It is important for athletes to make sure they go into workouts and competitions well fueled. Prior to working out, athletes should consume foods that provide a good source of carbohydrates. 

Similar to gas in a car, carbohydrates provide athletes with the energy they need to train and perform at their best. 

Example high-carbohydrate snacks include:

  • Fresh fruit, dry fruit, applesauce
  • Dry cereal, bagels, toast with jelly
  • Pretzels, pita chips, graham crackers, animal crackers
  • Granola bars, breakfast bars, fig bars
Fuel Your Workouts with Carbohydrates

Focus on Recovery Nutrition

Following a workout or competition, athletes should take time to refuel their bodies. After activity, there are three key areas athletes should focus on to support their recovery nutrition needs.

  • Rehydrate: Replace fluid and electrolytes lost in sweat
  • Refuel: Consume carbohydrates to replace energy stores used during activity
  • Build and Repair: Consume protein to help build and repair lean muscle mass

I find that recovery nutrition is one area that many athletes who desire to gain weight can quickly capitalize on. Too often athletes do not eat following a workout and miss out on an essential opportunity to fuel their bodies.

Athletes should keep snacks available in their gym bag that they can enjoy following a workout or competition.

  • Chocolate milk and granola bars
  • Peanut butter and jelly sandwich with milk
  • Greek yogurt, berries, and granola
  • Trail mix with pretzels, dried fruit, nuts, and dry cereal with sports drink
  • Sliced cheese, ham, and whole grain crackers with 100% fruit juice
  • Turkey and cheese wrap with sports drink
  • Bagel with nut butter, honey, and banana slices with milk
  • Sports bar with sports drink
  • Post-workout smoothie

Athletes can then follow-up their recovery nutrition snack with a well-balanced post-game meal in the next couple of hours.

Focus on Recovery Nutrition

Tip #10: End the Day with a High-Protein Bedtime Snack

Finally, athletes who desire to gain weight should focus on having a high-protein evening snack before bed. I encourage athletes to try and consume this snack in the hour before going to sleep.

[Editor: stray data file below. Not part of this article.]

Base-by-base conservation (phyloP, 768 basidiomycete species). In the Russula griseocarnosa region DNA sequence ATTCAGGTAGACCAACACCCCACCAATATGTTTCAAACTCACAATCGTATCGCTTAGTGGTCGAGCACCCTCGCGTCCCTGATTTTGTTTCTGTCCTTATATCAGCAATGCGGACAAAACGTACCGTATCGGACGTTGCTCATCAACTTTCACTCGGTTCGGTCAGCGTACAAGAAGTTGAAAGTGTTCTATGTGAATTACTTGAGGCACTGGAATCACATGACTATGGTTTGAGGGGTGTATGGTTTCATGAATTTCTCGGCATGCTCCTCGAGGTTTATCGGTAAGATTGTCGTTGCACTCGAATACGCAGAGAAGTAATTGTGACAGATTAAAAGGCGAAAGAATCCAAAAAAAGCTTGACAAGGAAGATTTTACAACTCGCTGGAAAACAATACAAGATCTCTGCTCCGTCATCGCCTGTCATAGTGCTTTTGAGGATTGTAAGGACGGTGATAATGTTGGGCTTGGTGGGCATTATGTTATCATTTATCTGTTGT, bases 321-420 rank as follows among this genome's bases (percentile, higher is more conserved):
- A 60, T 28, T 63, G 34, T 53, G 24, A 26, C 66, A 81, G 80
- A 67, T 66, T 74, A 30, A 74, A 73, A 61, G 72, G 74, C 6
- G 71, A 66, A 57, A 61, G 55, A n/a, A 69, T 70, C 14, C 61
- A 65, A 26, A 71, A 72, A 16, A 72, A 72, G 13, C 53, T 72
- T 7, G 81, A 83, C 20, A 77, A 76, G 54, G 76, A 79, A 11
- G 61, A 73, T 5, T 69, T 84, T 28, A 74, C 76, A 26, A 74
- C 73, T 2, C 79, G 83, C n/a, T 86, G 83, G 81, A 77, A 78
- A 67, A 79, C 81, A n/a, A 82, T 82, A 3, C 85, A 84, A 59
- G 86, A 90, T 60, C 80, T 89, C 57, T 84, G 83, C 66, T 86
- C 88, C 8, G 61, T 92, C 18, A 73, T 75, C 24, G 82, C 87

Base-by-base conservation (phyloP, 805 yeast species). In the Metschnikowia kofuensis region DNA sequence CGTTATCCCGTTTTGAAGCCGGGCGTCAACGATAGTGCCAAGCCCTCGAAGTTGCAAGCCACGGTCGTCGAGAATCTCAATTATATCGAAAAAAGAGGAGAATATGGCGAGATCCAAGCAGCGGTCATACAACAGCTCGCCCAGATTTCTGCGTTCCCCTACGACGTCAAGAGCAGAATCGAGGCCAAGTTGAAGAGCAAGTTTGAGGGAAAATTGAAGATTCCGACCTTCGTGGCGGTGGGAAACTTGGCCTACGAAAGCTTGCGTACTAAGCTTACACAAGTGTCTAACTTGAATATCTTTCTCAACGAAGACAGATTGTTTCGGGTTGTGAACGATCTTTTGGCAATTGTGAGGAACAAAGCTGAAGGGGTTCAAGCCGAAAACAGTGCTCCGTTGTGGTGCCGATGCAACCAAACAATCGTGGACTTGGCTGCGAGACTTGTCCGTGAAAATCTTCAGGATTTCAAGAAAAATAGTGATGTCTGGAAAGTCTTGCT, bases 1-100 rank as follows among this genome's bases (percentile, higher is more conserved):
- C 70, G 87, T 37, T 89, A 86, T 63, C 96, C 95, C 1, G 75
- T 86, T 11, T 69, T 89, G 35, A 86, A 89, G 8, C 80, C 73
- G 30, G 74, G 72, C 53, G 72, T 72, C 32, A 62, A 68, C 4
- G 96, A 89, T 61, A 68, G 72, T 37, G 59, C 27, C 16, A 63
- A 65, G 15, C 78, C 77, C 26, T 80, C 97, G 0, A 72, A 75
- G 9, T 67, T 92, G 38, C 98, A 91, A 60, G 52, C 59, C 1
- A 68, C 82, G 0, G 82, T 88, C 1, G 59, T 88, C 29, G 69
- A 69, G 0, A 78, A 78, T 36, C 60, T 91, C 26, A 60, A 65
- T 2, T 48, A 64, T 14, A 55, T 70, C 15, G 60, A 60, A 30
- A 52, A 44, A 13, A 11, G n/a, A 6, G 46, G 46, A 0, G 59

During sleep the body recovers from the activities of the day. Consuming protein before going to bed can help promote muscle protein synthesis during the overnight recovery period (1, 3).

A protein-rich fruit smoothie is a nutritious evening snack option and an easy way for athletes to meet their protein needs.

Additional ideas for adding protein to an evening snack include:

  • High-protein milk
  • Cottage cheese
  • Nut butter
  • Protein pancakes or waffles (delicious topped with nut butter)
High Protein Bed Time Snack

Weight Gain for Athletes: 10 Helpful Tips

You are now set with 10 tips to help athletes with gaining weight. Combining the tips shared above with a well-planned strength and conditioning program will help support athletes with achieving their weight gain goals.

For additional sports nutrition tips, check out my blog on pre-workout vs. post-workout nutrition.

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About the Author

Mandy is a Sports Dietitian Nutritionist in the San Antonio, TX area. She is a Registered and Licensed Dietitian, a Board-Certified Specialist in Sports Dietetics, a Licensed Athletic Trainer, and is a Certified Exercise Physiologist through the American College of Sports Medicine. Mandy has experience working with athletes at the high school, collegiate, and professional levels. She believes the key to reaching one’s full potential, both in everyday life and in sports performance, relies on a healthy nutritional foundation. Learn more about the work Mandy does here.